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Why ‘Happy Valley’ May Change Your Mind About the Penn State Scandal

Why 'Happy Valley' May Change Your Mind About the Penn State Scandal

Everyone loves a scandal. But, when a scandal comes to light
and media sensationalism intensifies, the public’s perception often supersedes
the truth. In both his documentaries, “My Kid Could Paint
That” and “The Tillman Story,” Emmy Award-winning Director Amir Bar-Lev consistently and skillfully deconstructs the perceived truth of a
controversy and challenges his viewers to open their minds to the story that
hasn’t been told publicly. In his latest documentary, “Happy Valley,” Bar-Lev
reopens the floodgates of the Penn State child sex abuse scandal that broke in
2011.

READ MORE: “My Kid Could Paint That” Director Amir Bar-Lev 

The film, which first
premiered at the Sundance Film Festival in January, is a transfixing examination
of the hideous crimes and aftermath that sent a shockwave through the Penn
State community. The simplified story is that Jerry Sandusky, the former
assistant football coach at Penn State was convicted of molesting multiple
underage boys over a 15-year period. Joe Paterno, the legendary and beloved
head football coach, was fired and defamed for allegedly covering up Sandusky’s
crimes. He died from aggressive lung cancer shortly after the scandal broke. The
NCAA fined Penn State 60 million dollars and university officials were asked to
resign. Most devastating to the community though was that its football program,
which was revered for its upholding of academic and athletic standards, along
with “JoePa,” was utterly disgraced.

But there is more to it
than that. Bar-Lev’s film aims to expose the deep complexities and moral
ambiguity of a narrative that the public didn’t seem to fully understand at the
time. While the film certainly fosters a bias, as any documentary does, it
generally offers a well-balanced argument by showing empathy for both the
victims of Sandusky’s abuse and the Paterno family as well as critiquing the
Penn state community for its pervasive football fandom culture that may have
enabled the cover up of the crimes. While the film may seem paradoxical by
nature, Bar-Lev seamlessly communicates the message through his interviews with
the devastated Paterno family, die-hard Penn state fans, and most poignantly,
Matt Sandusky, Jerry Sandusky’s adoptive son who came forward as one of the victims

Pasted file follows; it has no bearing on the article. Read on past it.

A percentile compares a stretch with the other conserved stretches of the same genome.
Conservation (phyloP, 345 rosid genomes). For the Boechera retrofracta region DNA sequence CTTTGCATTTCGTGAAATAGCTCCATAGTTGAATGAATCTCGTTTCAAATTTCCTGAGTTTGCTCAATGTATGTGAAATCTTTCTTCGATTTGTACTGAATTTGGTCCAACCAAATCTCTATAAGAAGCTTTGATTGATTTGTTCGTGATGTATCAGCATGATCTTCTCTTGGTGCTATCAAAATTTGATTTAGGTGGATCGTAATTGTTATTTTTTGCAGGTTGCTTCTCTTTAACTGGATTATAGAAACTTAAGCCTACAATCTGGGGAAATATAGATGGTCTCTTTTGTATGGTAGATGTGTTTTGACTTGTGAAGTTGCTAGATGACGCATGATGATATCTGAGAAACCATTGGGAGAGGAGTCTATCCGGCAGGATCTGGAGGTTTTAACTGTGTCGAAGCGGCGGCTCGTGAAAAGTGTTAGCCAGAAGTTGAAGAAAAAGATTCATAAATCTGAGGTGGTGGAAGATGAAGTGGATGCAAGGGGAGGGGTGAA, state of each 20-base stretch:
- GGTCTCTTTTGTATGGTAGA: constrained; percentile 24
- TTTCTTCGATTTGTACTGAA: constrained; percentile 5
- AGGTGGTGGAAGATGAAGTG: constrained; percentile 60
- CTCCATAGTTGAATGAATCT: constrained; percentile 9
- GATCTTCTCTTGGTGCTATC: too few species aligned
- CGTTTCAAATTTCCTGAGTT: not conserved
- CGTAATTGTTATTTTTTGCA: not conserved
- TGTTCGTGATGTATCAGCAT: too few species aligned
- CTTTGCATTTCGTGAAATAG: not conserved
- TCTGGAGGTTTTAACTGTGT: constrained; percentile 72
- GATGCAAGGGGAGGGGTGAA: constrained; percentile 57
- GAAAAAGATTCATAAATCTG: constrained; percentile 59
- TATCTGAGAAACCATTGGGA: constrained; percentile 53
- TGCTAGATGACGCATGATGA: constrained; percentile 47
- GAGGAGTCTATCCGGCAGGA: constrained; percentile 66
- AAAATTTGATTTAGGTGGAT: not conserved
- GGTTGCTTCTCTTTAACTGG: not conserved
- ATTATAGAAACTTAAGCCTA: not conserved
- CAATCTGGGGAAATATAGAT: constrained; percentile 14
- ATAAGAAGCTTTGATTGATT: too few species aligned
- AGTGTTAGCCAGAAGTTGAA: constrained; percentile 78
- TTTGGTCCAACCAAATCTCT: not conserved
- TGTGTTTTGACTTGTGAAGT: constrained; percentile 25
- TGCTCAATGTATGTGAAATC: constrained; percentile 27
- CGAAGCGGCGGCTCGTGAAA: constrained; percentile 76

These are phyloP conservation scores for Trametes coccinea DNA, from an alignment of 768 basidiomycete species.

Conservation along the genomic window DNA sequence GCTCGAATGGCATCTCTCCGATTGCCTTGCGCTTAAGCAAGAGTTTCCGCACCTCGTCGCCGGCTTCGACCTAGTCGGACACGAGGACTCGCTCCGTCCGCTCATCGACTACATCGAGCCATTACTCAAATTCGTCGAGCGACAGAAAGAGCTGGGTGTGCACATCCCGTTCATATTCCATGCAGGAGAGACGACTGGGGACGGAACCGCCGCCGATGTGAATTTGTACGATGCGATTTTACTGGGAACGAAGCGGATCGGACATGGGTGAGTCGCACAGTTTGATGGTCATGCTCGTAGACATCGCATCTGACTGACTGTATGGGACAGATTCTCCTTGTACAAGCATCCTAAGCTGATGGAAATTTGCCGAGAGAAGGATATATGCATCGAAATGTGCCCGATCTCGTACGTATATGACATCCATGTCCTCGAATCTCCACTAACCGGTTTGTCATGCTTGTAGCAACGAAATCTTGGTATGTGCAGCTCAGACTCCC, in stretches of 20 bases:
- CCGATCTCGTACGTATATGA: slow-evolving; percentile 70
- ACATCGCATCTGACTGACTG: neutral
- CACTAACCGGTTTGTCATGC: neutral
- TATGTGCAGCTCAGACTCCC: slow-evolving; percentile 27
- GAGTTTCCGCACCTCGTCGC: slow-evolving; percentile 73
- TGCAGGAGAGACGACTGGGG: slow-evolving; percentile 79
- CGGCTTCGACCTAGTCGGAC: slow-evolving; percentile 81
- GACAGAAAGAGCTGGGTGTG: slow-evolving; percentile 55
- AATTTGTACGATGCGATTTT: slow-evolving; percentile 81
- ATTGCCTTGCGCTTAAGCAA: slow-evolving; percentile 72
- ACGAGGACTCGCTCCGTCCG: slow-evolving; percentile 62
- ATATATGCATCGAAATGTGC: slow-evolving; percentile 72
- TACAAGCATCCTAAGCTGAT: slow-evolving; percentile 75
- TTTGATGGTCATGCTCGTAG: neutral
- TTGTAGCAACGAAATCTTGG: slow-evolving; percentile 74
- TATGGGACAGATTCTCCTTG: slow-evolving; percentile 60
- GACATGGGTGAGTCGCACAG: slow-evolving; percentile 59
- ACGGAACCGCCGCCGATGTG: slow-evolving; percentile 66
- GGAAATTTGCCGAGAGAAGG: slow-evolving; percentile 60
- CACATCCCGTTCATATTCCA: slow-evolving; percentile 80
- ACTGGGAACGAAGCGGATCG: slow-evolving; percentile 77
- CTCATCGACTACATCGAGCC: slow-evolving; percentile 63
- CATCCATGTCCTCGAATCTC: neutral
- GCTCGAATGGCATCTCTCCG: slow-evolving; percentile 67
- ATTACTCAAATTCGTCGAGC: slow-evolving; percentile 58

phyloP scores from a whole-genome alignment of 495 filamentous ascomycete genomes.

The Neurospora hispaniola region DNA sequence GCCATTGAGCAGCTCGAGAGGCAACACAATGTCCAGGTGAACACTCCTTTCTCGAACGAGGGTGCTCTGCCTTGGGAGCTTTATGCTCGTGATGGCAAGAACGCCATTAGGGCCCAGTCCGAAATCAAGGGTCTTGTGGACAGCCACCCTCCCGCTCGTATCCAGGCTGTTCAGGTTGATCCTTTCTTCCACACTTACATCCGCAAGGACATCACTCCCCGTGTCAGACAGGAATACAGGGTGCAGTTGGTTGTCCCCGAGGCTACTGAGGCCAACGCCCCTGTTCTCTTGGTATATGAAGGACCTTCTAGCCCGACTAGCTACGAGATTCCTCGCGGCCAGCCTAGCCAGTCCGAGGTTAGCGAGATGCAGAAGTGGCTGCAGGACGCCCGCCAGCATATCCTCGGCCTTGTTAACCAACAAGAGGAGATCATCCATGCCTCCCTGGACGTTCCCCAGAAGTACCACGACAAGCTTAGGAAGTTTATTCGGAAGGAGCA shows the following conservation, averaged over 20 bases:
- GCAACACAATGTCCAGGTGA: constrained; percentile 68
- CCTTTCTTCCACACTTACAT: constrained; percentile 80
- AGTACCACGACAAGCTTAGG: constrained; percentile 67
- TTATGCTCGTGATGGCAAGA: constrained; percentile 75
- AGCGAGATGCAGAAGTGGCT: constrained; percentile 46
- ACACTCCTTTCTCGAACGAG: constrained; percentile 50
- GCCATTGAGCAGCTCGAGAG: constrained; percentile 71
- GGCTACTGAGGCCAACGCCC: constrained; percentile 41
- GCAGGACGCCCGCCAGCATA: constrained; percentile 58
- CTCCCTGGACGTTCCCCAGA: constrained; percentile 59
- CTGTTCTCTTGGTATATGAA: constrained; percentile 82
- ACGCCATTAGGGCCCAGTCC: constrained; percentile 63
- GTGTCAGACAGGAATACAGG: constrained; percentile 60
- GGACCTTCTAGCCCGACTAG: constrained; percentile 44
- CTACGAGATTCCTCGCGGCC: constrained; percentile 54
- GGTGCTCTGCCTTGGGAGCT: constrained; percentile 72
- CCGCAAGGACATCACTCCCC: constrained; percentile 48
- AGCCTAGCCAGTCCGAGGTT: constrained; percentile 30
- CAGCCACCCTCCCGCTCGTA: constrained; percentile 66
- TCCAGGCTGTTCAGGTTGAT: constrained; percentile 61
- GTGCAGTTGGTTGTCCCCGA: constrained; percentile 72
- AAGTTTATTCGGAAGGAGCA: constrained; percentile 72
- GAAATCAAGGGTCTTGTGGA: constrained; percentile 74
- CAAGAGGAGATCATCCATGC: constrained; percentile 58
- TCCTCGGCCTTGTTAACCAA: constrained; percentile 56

of sexual abuse.  

Filmmakers Barbara
Kopple and Steve James hosted a screening of the A&E Indiefilms produced “Happy Valley” for a New York
audience last night and NBC sportscaster Bob Costas introduced the film.
Costas’ involvement with this story started in 2011 when he gained acclaim for
his live telephone interview with Sandusky about his crimes. Costas prefaced
the film by explaining, “What much of America and what much of the media
decided was the truth a couple of years ago is largely in doubt right now.
There are so many areas of gray. There are so many areas of nuance that were
passed over. There are so many questions as yet unanswered.”

What may have been lost on a New York audience is that
football is not just a sport in the town of State College, PA. It’s the
culture. It’s a way of life. Thus, the question being asked during the time of
the scandal was: did football come first? As Costas put it, “the easy narrative
became we were all fooled and football became king. Maybe not in the way that
it’s king at Alabama or Texas or Florida State, but it became king in a different
way and it blinded people to what was going on and it skewed the sense of
morality.”

Costas warned the audience “The film doesn’t as much take
one side as it shows all sides. It shows not just the various facts or versions
of events that there are to be considered, but also the various perspectives
and deeply held emotions that people feel about this case. So is it the entire
truth? No film, no matter how well made, and this one is very well made, can
tell the entire truth. But is it a contribution to the truth? Damn straight.”

The film will be released in theaters on November 19 in New York, and on November 21 in Los Angeles and on the following digital platforms: iTunes, Amazon Instant, Vudu, Google Play and Youtube.

READ MORE: Jerry Sandusky Documentary ‘Happy Valley’ Picked Up by Music Box Films

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